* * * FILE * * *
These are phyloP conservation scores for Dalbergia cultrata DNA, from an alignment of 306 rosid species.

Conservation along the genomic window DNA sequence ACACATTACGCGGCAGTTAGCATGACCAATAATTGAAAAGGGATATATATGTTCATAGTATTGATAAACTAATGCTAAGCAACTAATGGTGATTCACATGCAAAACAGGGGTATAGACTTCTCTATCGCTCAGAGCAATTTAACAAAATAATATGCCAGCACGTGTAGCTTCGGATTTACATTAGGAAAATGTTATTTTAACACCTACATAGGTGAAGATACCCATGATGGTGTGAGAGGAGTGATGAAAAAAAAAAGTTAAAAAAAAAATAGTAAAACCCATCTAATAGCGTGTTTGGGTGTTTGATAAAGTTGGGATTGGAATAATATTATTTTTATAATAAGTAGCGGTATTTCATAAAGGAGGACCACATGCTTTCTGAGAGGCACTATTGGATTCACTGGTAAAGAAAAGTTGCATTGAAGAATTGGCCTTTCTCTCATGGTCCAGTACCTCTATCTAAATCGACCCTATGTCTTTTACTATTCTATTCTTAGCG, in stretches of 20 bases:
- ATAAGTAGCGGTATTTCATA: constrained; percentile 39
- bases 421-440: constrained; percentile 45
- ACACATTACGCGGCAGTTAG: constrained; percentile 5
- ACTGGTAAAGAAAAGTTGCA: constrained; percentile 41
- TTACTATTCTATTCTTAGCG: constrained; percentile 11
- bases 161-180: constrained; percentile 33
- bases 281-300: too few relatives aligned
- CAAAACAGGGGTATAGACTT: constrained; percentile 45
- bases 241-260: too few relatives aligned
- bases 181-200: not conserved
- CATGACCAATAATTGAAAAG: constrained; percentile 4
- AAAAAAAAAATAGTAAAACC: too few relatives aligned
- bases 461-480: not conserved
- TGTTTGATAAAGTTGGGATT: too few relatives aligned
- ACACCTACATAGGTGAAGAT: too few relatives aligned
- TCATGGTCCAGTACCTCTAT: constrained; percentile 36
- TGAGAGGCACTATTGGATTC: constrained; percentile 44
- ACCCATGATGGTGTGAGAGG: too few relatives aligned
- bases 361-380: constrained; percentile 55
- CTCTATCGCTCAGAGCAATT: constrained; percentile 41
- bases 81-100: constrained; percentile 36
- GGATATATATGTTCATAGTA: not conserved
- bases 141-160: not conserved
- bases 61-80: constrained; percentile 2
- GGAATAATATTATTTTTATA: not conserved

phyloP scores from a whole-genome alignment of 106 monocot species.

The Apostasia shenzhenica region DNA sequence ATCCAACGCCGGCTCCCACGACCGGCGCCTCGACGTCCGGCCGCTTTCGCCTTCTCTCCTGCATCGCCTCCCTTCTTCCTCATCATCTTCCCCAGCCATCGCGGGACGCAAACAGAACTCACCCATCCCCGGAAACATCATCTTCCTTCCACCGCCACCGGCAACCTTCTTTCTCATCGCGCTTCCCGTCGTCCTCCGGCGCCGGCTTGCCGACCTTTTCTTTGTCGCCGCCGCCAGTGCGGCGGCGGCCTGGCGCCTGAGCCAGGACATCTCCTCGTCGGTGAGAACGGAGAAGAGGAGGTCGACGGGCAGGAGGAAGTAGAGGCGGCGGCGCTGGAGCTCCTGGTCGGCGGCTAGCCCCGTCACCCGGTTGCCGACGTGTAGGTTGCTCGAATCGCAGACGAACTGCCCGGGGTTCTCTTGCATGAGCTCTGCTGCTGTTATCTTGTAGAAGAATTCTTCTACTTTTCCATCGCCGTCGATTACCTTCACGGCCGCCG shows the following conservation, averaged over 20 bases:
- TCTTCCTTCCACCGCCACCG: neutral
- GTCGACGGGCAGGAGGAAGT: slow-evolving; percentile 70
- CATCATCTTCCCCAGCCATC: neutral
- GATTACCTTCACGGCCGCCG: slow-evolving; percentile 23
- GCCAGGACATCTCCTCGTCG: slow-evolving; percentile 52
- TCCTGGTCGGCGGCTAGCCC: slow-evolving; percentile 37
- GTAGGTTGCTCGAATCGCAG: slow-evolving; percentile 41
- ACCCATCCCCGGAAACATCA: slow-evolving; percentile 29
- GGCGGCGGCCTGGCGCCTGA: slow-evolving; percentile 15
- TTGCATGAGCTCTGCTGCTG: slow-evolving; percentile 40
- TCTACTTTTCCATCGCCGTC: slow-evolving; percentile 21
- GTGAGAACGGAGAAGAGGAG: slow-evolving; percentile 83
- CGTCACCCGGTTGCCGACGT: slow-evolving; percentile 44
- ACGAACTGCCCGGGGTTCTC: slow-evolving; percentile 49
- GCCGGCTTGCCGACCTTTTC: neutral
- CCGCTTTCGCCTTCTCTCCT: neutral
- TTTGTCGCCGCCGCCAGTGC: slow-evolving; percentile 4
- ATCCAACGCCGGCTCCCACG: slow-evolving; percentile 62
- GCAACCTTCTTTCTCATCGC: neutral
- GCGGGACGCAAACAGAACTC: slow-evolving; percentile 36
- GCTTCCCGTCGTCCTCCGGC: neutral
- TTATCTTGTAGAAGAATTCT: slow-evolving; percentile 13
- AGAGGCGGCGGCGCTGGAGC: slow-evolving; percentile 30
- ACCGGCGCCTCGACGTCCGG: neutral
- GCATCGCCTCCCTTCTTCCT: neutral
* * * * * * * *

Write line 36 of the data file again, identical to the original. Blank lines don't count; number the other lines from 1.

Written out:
- GTAGGTTGCTCGAATCGCAG: slow-evolving; percentile 41